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The call to Mark Frost from his agent in 2003 started out, “This might seem like a crazy idea ...”


The agent was suggesting that he think about writing the script for the live-action version of “Fantastic Four.” As far as Frost was concerned, the only crazy part about the suggestion was that he would need time to think about it.


cover art

Fantastic Four: Rise of the Silver Surfer

Director: Tim Story
Cast: Ioan Gruffudd, Jessica Alba, Chris Evans, Michael Chiklis, Kerry Washington, Doug Jones, Andre Braugher, Julian McMahon, Laurence Fishburne

(Fox; US theatrical: 15 Jun 2007 (General release); 2007)

Review [27.Nov.2007]
Review [15.Jun.2007]

“I was a huge fan (of the comic books) as a kid,” he said. “I collected lots of comic books, but especially those.”


Frost, who co-created TV’s “Twin Peaks,” returned to the Fan 4 fold to co-write the sequel, “Rise of the Silver Surfer.” The movie, which opens Friday, was a different sort of project than the 2005 original.


“The studio had very strong notions about what this should be,” he said. “In a way, that made it easier (to write) because the scope was narrower. This movie was very studio driven, and you have to go with that.”


It helped that Frost strongly agreed with the studio’s decision to introduce the Silver Surfer, who has the ability to channel beams of energy. The Surfer also has superhuman strength, sight and hearing and, thanks to his silvery skin, can travel among planets.


“He was introduced in the third full year of the comic books and went on to become one of the most popular characters,” Frost said, giving the impression that, if the listener had the time, he could talk about Fantastic Four history for an hour. “He’s actually more popular in Europe than the original Fantastic Four are. He’s an iconic figure globally, which is one reason the studio chose to build this movie around him.”


Frost, 53, began his writing career as a Minneapolis teenager when he wrote a play, “Between Looks,” that was produced by the Guthrie Theater’s high-school touring company. Since then, he has written a little bit of everything, from TV and movies to novels and a continuing series of nonfiction books about the history of golf.


“But this is a very different process than what I’m used to,” he said of the big-budget, special-effects-driven adventure. “This is like creating a blueprint for a big building. Once they put the building up, you’re invited to the opening so you can say, `I was part of this.’”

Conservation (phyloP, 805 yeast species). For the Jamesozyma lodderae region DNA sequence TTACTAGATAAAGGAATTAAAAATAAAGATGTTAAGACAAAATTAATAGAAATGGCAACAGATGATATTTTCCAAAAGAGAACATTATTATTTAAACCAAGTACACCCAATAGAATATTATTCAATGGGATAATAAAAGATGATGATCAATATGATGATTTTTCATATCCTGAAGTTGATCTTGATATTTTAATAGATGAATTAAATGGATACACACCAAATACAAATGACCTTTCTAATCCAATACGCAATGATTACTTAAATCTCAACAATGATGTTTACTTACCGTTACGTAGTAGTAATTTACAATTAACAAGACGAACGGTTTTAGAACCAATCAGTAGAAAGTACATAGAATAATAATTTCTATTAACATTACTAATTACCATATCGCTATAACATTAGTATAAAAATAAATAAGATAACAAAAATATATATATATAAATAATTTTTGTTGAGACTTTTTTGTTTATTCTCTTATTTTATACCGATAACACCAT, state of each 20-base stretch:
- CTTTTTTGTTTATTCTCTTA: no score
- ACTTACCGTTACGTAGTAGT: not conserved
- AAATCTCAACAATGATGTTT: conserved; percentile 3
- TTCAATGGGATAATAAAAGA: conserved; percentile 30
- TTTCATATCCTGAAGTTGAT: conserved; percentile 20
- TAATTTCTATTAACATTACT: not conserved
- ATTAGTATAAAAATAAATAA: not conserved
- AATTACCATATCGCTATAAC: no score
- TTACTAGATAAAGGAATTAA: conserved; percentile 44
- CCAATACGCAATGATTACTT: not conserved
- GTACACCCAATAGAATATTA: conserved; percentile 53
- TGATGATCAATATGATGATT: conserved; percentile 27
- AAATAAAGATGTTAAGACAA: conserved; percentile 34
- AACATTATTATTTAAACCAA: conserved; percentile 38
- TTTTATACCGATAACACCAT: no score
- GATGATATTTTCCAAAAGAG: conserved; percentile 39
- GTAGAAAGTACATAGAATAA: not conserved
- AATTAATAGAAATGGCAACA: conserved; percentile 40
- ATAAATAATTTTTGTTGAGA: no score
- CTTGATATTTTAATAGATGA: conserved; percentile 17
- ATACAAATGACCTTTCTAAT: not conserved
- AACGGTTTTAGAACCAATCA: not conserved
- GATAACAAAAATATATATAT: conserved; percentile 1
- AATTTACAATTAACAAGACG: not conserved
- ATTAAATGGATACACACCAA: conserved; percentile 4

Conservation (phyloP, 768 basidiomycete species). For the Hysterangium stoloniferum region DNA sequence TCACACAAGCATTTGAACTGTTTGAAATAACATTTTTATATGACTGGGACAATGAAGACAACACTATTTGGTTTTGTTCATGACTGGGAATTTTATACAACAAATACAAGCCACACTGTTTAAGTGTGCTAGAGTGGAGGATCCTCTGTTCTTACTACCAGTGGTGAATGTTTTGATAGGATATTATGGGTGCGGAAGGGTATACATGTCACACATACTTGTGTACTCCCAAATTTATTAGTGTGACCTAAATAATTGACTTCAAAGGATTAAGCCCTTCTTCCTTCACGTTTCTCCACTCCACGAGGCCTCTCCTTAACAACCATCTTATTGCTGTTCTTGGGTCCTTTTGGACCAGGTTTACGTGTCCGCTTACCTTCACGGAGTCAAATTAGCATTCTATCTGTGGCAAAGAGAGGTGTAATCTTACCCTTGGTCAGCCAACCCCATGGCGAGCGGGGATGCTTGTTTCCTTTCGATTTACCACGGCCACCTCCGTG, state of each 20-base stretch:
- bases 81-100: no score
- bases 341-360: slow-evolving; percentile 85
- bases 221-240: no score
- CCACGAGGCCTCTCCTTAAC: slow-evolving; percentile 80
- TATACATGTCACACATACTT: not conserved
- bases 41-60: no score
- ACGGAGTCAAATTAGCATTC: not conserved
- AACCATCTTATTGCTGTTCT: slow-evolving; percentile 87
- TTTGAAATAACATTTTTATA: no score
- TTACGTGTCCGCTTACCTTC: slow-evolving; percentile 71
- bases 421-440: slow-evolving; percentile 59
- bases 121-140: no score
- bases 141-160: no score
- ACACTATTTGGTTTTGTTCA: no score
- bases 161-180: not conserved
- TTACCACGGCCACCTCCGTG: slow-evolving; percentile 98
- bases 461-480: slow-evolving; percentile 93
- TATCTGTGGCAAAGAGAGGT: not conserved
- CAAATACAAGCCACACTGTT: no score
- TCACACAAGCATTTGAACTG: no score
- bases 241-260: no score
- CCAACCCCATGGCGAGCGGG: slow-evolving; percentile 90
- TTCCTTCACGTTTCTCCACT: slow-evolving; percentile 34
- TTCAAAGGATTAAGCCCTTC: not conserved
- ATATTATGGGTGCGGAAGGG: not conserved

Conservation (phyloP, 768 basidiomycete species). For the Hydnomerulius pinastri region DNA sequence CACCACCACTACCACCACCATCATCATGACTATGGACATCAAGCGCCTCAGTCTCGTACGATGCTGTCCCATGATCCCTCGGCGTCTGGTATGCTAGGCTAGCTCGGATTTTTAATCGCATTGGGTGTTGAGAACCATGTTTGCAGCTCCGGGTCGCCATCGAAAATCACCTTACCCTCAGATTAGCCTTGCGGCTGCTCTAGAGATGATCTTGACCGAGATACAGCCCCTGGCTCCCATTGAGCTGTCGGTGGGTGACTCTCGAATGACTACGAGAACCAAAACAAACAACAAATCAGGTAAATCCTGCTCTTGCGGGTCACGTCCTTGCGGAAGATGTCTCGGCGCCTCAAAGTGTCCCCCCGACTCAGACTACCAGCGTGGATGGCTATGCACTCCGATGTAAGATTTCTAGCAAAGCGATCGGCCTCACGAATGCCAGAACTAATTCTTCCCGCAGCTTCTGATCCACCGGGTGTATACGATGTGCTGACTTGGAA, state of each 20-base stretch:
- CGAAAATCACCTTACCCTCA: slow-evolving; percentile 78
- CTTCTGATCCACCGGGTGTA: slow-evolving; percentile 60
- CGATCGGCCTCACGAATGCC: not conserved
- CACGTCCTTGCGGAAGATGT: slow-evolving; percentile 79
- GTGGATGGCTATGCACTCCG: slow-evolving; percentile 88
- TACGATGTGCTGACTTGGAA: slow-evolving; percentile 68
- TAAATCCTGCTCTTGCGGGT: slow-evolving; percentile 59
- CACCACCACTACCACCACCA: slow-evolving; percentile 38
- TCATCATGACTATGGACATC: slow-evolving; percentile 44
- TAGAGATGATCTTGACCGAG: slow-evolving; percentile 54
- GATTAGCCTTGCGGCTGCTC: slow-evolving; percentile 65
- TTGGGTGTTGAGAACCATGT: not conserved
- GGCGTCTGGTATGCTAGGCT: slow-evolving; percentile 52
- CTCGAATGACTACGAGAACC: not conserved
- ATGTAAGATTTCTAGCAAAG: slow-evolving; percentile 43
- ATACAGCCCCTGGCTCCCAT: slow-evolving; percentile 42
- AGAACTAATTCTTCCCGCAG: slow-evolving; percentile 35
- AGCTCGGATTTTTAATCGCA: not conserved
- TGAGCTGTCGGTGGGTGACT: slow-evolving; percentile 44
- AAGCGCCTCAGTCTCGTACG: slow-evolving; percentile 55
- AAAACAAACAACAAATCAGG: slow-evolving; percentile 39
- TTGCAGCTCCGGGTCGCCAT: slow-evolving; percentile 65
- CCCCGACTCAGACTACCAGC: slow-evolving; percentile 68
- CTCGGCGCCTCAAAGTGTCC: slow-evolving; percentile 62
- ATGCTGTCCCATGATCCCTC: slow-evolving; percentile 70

“And I am just a part of what became a world-wide production. My work was done a year ago. I haven’t even seen the whole movie yet, and I won’t until the premiere.”


Frost didn’t spend the year just sitting around and waiting for the movie to be finished. For starters, he wrapped up work on a novel, “The Second Objective,” a World War II thriller that was published last month.


“It’s based on a true story,” he said. “But not much was known about it because the files were classified until only recently.”


With the tide of the war starting to turn in the Allies’ favor in 1944, Germany recruited a team of men who spoke English. They were outfitted in American uniforms and dropped behind the Allied lines.


“They were extensively trained,” Frost said. “Some of them had even spent time undercover in POW camps studying American mannerisms.”


Frost’s book focuses on 20 Germans who were assigned to infiltrate Dwight Eisenhower’s headquarters at Versailles and kill him.


“Eighteen of the men were caught right away,” Frost said. “The other two were never found. My book speculates what might have happened to them.”


He’s also been researching the next book in his multivolume golf history. “The Match,” which is due to be published in the fall, follows “The Greatest Game Ever Played,” which was made into a 2005 movie of the same name.


“I’ve worked my way up to the 1950s, which is more fun because I’m finally able to speak to people who are still alive,” he said. “I had a wonderful interview with Byron Nelson.”


Frost doesn’t know what he’ll tackle next. He’s kicking around a theme for a TV series. And, of course, there’s always talk about another “Fantastic Four” installment, although he’s leaving that for other people to talk about.


“I know that it was conceived as a series, but the studio really didn’t make a decision about doing a second movie until they saw how the first one did,” he said. “And I don’t think they’ll make their minds up about whether there will be another movie until they see how this goes over.”


And if he gets the call? Don’t think that he might say “no” because that’s, well, crazy.


“There are hundreds of other stories in the comic books” that could be used for movie fodder, he said excitedly.


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